When was the last time you gave your body a thorough self-exam to check your moles? If you’ve never done this before it’s important that you start. After all, moles can show us when they are turning cancerous, but we have to be looking for these changes. Along with visiting our Honolulu, HI, dermatologists Dr. Kevin Dawson, Dr. Douglas Chun, Dr. Erin Fuller, and Dr. Sarah Grekin once a year for a comprehensive skin cancer screening, it’s also important that you are performing screenings on yourself once a month.
Moles Stay the Same Overtime
Healthy moles will stay relatively the same color, shape, and size over time. So, if you notice a mole suddenly changing colors, growing larger, or changing in appearance then it’s important that you see our Honolulu, HI, dermatologists for an immediate evaluation.
Know the Red Flags
Wondering what the signs and symptoms of skin cancer will look like? It’s important that you, or a loved one, be able to spot these changes in a mole so that you can come in right away and get this problem addressed by a qualified dermatologist. When it comes to spotting melanoma it’s important to know your ABCDEs…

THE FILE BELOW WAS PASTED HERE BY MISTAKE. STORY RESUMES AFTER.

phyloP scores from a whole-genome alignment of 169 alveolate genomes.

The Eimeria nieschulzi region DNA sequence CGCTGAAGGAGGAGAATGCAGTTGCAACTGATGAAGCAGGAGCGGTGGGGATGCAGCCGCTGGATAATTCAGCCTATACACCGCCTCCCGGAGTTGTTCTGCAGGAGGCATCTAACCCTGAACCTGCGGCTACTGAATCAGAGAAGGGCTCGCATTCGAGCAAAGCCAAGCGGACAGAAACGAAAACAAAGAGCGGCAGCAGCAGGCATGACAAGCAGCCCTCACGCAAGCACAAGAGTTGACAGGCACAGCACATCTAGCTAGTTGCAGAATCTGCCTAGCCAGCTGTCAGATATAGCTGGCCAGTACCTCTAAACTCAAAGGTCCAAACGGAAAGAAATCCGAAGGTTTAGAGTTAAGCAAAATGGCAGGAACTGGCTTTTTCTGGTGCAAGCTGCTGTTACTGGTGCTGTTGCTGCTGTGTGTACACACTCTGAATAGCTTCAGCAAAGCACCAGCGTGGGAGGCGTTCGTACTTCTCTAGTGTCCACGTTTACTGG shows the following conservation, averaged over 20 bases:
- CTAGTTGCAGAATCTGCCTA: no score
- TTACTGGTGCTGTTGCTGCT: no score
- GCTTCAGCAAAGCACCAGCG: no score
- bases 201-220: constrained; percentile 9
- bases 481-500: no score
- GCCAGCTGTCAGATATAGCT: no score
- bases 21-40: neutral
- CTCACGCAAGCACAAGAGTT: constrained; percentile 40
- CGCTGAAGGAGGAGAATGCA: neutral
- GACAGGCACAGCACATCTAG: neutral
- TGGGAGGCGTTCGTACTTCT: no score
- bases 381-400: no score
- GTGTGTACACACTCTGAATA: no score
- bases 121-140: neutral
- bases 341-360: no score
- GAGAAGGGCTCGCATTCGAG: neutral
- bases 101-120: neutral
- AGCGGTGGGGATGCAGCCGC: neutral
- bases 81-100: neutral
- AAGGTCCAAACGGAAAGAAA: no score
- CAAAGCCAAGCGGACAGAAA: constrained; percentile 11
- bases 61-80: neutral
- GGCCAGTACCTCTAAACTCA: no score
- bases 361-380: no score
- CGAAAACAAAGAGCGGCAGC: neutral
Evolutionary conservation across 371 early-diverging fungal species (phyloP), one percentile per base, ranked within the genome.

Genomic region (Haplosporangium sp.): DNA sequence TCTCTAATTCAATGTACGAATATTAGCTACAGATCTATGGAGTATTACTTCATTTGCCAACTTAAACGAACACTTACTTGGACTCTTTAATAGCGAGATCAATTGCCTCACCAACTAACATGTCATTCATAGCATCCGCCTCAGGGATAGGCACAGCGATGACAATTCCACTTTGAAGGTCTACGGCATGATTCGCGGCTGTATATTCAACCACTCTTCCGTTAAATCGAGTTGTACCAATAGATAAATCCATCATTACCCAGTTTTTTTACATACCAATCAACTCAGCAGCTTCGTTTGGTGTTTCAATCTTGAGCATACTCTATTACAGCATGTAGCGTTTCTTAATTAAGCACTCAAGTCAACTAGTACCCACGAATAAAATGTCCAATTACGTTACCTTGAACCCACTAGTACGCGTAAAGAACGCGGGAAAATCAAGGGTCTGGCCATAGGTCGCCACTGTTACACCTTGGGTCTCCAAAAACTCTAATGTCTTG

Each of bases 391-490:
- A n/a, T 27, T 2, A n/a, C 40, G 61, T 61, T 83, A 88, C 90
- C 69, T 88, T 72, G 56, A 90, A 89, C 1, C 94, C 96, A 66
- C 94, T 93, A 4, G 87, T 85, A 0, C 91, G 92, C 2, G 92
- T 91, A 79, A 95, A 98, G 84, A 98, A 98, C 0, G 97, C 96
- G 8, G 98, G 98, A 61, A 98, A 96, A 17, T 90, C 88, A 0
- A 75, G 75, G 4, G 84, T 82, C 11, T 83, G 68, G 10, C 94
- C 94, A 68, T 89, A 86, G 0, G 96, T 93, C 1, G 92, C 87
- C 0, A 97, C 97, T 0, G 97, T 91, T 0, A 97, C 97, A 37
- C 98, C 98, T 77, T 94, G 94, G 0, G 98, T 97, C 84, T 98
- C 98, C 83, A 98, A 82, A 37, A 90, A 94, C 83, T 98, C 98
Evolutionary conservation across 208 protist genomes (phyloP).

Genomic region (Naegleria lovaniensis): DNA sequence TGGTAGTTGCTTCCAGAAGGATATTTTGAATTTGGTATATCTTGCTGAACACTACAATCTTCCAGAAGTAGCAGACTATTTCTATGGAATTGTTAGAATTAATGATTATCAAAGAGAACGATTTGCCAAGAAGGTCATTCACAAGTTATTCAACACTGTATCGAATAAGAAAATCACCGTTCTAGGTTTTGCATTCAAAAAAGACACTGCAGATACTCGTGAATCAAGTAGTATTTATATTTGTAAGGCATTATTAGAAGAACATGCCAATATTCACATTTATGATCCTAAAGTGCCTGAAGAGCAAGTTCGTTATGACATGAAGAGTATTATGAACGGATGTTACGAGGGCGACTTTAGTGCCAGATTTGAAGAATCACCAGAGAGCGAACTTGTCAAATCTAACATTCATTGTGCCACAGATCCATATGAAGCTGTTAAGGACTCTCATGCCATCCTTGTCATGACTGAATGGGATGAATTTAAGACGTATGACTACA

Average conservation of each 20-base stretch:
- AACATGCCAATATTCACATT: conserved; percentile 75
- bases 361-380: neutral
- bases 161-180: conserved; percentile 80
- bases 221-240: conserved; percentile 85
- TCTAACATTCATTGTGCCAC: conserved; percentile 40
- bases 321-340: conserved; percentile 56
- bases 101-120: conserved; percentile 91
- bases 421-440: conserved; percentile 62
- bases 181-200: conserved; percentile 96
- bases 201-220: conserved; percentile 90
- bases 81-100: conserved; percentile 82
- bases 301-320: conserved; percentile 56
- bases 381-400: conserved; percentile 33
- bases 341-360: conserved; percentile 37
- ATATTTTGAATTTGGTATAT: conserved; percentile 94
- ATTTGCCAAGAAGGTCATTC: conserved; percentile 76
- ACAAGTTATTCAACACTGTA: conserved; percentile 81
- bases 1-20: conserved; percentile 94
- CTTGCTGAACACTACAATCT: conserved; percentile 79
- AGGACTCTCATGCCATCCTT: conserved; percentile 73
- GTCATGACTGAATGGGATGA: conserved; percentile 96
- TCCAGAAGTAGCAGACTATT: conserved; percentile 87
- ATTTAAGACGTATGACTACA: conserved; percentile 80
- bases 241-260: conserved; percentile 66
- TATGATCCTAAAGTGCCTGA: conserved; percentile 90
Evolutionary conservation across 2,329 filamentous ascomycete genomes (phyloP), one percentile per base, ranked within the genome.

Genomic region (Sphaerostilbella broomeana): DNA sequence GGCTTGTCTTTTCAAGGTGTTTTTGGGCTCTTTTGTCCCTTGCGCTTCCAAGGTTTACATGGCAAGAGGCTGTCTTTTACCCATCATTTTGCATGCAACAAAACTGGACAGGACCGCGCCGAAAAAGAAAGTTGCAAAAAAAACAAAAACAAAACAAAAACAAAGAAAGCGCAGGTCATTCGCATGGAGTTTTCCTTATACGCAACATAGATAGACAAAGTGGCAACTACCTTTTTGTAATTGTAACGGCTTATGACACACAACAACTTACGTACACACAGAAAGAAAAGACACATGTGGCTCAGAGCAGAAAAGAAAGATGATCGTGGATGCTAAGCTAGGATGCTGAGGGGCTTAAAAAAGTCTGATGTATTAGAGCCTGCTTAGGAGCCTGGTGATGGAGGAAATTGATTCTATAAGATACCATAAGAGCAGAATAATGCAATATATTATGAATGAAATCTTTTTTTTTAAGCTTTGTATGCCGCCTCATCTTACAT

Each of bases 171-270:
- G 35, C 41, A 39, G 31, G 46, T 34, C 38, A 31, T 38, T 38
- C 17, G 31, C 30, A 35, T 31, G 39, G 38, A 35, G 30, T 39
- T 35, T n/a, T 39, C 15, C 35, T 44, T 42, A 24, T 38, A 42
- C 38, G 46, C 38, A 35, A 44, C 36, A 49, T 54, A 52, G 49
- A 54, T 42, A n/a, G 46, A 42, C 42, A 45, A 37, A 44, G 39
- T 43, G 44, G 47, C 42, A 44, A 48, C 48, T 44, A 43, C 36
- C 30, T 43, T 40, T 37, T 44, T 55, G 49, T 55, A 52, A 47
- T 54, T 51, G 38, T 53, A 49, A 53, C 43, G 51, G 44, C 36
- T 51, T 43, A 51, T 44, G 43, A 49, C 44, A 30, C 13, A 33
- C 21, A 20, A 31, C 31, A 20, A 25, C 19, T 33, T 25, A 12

A for Asymmetry
Both halves of a healthy mole will look identical in shape and size, so an asymmetrical mole could be a telltale sign of melanoma
B for Border
A healthy mole has a clearly defined border, but cancerous growths tend to have jagged or poorly defined borders
C for Color
Moles can be various shades of brown, however, if you notice a mole that is changing color or developing multiple colors it’s time to see the dermatologist
D for Diameter
Most healthy moles are smaller than the size of a pencil eraser, while cancerous moles tend to be, but aren’t always, larger than 6mm
E for Evolving
If you have a mole that bleeds, oozes, crusts over, is painful, or just looks different it’s worth seeing a skin doctor find out if the mole could be cancerous
Protect Against Skin Cancer